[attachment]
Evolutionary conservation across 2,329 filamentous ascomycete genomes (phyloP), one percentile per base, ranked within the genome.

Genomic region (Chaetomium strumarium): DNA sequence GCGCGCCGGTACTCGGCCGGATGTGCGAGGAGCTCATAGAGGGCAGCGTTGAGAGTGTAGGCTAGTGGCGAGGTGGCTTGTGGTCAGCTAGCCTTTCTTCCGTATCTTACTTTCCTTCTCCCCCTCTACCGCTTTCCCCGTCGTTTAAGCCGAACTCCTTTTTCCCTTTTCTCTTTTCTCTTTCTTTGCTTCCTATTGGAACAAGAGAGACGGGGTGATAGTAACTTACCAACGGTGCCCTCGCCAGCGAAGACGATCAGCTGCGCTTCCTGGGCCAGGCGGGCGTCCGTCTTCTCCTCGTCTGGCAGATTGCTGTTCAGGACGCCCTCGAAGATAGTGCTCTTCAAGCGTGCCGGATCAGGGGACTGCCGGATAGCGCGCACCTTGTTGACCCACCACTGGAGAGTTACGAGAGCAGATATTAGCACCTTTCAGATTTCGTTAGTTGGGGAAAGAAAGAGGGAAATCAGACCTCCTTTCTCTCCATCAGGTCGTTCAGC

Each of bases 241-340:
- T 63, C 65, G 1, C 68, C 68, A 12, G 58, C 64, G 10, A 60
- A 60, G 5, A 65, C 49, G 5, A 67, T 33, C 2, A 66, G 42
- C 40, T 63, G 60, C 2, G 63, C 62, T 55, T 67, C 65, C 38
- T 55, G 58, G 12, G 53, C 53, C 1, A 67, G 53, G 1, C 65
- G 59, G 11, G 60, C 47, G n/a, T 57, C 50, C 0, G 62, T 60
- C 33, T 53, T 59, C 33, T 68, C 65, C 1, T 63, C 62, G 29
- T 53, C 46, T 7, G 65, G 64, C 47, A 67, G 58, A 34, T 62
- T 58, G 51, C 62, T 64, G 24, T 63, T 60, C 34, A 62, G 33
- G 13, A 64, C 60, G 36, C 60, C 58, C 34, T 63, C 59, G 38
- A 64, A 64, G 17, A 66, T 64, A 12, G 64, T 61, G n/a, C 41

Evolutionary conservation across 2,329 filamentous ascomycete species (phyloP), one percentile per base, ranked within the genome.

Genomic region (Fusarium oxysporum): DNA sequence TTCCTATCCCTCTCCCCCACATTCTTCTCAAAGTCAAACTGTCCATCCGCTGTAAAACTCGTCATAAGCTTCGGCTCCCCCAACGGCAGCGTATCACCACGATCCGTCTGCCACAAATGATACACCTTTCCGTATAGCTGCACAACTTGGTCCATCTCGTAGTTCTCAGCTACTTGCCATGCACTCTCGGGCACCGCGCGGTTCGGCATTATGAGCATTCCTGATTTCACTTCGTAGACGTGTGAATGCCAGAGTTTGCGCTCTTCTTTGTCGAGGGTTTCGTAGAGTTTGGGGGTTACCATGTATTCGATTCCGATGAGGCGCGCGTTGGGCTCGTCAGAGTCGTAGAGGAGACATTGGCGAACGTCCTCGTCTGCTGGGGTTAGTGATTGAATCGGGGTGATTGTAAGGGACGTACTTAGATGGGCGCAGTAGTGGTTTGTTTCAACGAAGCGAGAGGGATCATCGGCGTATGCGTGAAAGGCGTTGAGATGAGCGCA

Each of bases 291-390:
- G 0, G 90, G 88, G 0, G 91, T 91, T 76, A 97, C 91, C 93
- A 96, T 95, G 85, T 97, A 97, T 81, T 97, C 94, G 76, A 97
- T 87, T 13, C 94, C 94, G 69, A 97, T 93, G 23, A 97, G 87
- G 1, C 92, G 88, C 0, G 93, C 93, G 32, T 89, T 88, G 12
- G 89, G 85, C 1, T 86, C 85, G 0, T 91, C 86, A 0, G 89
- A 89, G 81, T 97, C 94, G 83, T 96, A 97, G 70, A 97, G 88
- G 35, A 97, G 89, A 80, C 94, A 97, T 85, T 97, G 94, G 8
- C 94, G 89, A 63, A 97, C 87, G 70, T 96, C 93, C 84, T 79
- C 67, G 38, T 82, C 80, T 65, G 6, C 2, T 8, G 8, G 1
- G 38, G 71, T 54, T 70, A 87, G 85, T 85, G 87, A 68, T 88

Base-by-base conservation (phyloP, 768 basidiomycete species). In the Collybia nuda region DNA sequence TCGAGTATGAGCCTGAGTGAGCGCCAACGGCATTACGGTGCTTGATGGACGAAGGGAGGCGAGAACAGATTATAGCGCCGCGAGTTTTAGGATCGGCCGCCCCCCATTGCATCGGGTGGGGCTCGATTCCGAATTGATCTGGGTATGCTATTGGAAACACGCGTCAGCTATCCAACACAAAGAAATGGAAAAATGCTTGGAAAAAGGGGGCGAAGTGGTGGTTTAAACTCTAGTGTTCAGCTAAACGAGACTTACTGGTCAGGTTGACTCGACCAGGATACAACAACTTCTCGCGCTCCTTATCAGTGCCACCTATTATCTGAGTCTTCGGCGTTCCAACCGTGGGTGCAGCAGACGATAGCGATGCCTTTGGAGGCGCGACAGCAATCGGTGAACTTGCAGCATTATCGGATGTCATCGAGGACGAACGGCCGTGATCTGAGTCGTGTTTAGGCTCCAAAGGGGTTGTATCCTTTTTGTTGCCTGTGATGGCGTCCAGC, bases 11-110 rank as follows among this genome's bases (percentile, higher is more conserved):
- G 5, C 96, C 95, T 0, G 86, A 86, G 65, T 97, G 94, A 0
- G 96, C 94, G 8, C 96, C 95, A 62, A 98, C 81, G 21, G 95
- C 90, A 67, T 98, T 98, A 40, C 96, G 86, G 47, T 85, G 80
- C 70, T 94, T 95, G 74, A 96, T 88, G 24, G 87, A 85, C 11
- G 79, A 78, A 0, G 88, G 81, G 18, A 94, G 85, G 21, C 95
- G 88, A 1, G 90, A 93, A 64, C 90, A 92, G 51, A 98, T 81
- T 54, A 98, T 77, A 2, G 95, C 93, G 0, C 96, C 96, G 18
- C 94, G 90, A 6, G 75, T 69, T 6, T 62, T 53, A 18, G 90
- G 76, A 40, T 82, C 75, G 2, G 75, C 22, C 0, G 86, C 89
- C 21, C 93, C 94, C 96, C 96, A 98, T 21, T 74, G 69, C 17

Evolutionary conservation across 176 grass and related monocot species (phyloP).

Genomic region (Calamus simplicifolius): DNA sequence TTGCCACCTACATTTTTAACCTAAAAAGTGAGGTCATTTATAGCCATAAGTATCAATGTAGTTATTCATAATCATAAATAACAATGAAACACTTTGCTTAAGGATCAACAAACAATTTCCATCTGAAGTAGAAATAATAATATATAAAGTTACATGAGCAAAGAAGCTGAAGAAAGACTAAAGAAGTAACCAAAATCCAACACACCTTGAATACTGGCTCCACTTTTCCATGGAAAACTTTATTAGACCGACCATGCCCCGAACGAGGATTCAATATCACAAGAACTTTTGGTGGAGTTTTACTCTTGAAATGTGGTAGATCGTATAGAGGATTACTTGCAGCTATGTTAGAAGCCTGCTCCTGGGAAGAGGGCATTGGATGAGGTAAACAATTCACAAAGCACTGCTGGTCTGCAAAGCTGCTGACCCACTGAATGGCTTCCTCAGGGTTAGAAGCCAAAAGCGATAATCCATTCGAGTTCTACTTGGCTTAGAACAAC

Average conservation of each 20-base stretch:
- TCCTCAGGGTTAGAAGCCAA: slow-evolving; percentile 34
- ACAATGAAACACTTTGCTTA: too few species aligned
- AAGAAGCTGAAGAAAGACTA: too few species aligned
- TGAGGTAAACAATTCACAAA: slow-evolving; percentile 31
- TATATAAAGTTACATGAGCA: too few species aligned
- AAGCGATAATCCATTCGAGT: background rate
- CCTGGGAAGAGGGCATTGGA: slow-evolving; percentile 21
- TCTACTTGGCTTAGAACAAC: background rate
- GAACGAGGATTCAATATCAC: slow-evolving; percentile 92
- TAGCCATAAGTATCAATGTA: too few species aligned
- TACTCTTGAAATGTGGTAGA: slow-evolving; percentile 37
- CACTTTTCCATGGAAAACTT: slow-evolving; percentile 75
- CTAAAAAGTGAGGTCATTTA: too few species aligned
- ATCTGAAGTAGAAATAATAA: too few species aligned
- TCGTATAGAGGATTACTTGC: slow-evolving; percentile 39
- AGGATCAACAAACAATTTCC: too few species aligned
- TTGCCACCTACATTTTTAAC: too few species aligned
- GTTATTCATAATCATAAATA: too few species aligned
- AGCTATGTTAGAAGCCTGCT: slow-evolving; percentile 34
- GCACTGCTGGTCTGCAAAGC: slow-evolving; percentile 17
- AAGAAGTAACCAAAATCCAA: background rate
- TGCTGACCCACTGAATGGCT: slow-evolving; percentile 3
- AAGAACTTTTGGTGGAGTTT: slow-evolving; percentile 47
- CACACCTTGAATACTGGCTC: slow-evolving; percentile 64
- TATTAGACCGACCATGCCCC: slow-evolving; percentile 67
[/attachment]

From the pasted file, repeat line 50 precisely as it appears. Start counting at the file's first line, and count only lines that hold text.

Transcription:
- TAGCCATAAGTATCAATGTA: too few species aligned